• Professional development
  • Financial planning resources
  • Fitness or healthy-lifestyle incentives
  • ID theft prevention
  • Gym membership or onsite fitness center
  • Student loan repayment benefits
  • Pet-friendly offices
  • Personalized health coaching
  • Sabbatical leave
  • Dedicated volunteer hours.

A final thought

There are so many voluntary benefits to choose from that it’s important that you opt for ones that your employees actually want. A good way to gauge their interest is to conduct your own survey by asking them which benefits they would like to see and offering them a list to choose from.


Insurance Considerations as Americans Work Past Retirement Age

Americans are eligible to sign up for Medicare when they turn 65, but more of us are staying in the workforce longer than ever before. In fact, the average retirement age has increased three years in the last three decades.

There are a number of issues that Medicare-eligible workers face that your human resources staff may be asked about, such as:

  • Penalties for late Medicare enrollment,
  • Whether the employer plan is the primary or secondary payer of claims, and
  • How Medicare eligibility affects health savings accounts.

The following are considerations for employers faced with workers nearing 65.

Discontinuing group health coverage

If you plan to discontinue coverage for employees who are turning 65, you should communicate with them well ahead of the time they need to sign up for Medicare.

It’s important they understand that they will be dropped from your group health plan and that they have a seven-month window to sign up for Medicare (during the three months prior to the month they turn 65, the month they turn 65, and the three months after turning 65).

If they fail to sign up during this time, they will face a mandatory 10% penalty on all future Medicare Part B premiums for every year they are late in signing up.

Keeping them on the group plan

If you decide to keep them on the company’s plan, how you handle their insurance depends on your size:

Fewer than 20 employees — Employees who work for these firms will need to enroll in Medicare when they turn 65. Medicare will be the primary payer of health insurance claims for these workers under the law.

The group health insurance is the secondary payer.

How it works:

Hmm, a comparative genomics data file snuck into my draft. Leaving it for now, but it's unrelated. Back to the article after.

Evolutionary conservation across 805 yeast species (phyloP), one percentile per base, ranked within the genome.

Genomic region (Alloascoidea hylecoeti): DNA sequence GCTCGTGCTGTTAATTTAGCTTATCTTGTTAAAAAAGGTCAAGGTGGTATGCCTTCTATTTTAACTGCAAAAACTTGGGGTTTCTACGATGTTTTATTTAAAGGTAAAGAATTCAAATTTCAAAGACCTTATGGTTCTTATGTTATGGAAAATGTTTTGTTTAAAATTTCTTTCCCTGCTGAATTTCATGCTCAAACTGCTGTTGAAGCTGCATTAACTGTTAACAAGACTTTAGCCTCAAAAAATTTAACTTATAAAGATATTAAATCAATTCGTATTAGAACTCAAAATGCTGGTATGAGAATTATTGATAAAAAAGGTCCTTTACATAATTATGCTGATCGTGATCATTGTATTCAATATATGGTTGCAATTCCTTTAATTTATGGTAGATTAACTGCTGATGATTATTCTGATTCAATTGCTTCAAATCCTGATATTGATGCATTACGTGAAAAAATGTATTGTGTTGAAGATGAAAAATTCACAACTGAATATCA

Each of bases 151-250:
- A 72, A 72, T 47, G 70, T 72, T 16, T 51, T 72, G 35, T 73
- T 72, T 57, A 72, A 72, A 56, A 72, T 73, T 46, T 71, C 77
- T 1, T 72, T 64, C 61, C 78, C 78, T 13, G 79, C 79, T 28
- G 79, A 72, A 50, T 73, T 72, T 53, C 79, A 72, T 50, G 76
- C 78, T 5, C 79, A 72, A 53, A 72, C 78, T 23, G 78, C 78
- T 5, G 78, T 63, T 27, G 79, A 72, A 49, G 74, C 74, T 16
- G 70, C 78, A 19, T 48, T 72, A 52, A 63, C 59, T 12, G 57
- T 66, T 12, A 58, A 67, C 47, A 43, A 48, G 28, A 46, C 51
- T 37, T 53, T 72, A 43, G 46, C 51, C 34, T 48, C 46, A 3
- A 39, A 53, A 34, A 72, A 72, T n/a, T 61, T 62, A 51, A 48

Let’s say your employee has foot surgery:

  • Medicare pays first up to the limits of its coverage.
  • The group health insurance only pays if there are costs Medicare didn’t cover.

20 or more employees — If your organization has with 20 or more workers, the group plan will be the primary coverage as long as they are actively employed. These employees can generally delay signing up for Medicare Part B. They will also not be subject to penalties for not signing up when they turn 65.

That said, workers who are still on your plan should sign up for Original Medicare Part A (hospital insurance) when they are first eligible. Medicare Part A, which is premium-free, provides secondary coverage of hospital expenses that may not be covered by your group plan.

Once they stop working and are no longer on the company’s health plan, your employees have eight months to sign up for Medicare Part B. They can at that time opt for Original Medicare, Medicare Advantage or a Medicare supplement plan.

If they fail to sign up for Medicare Part B after eight months of losing their employer coverage, they will be subject to a premium penalty for the rest of their lives.

Ideally, workers should enroll in Part B at least a month before they stop working or their coverage ends, so they don’t have a gap in coverage.

Health savings accounts

If your firm has fewer than 20 employees, workers who are 65 or older can no longer contribute to an HSA as they are not compatible with Medicare.

At larger organizations where the employer’s health plan is the primary coverage, employees enrolled in an HSA-compatible, high-deductible health plan can delay enrolling in Medicare and continue contributing funds to their HSA.

Employees who are 65 or older should stop making contributions to their HSA six months before they enroll in Medicare or before they apply for Social Security benefits if they are still working. That’s because people who apply for Social Security benefits are automatically enrolled in Medicare.

Those who fail to stop making HSA contributions in that period may face tax penalties.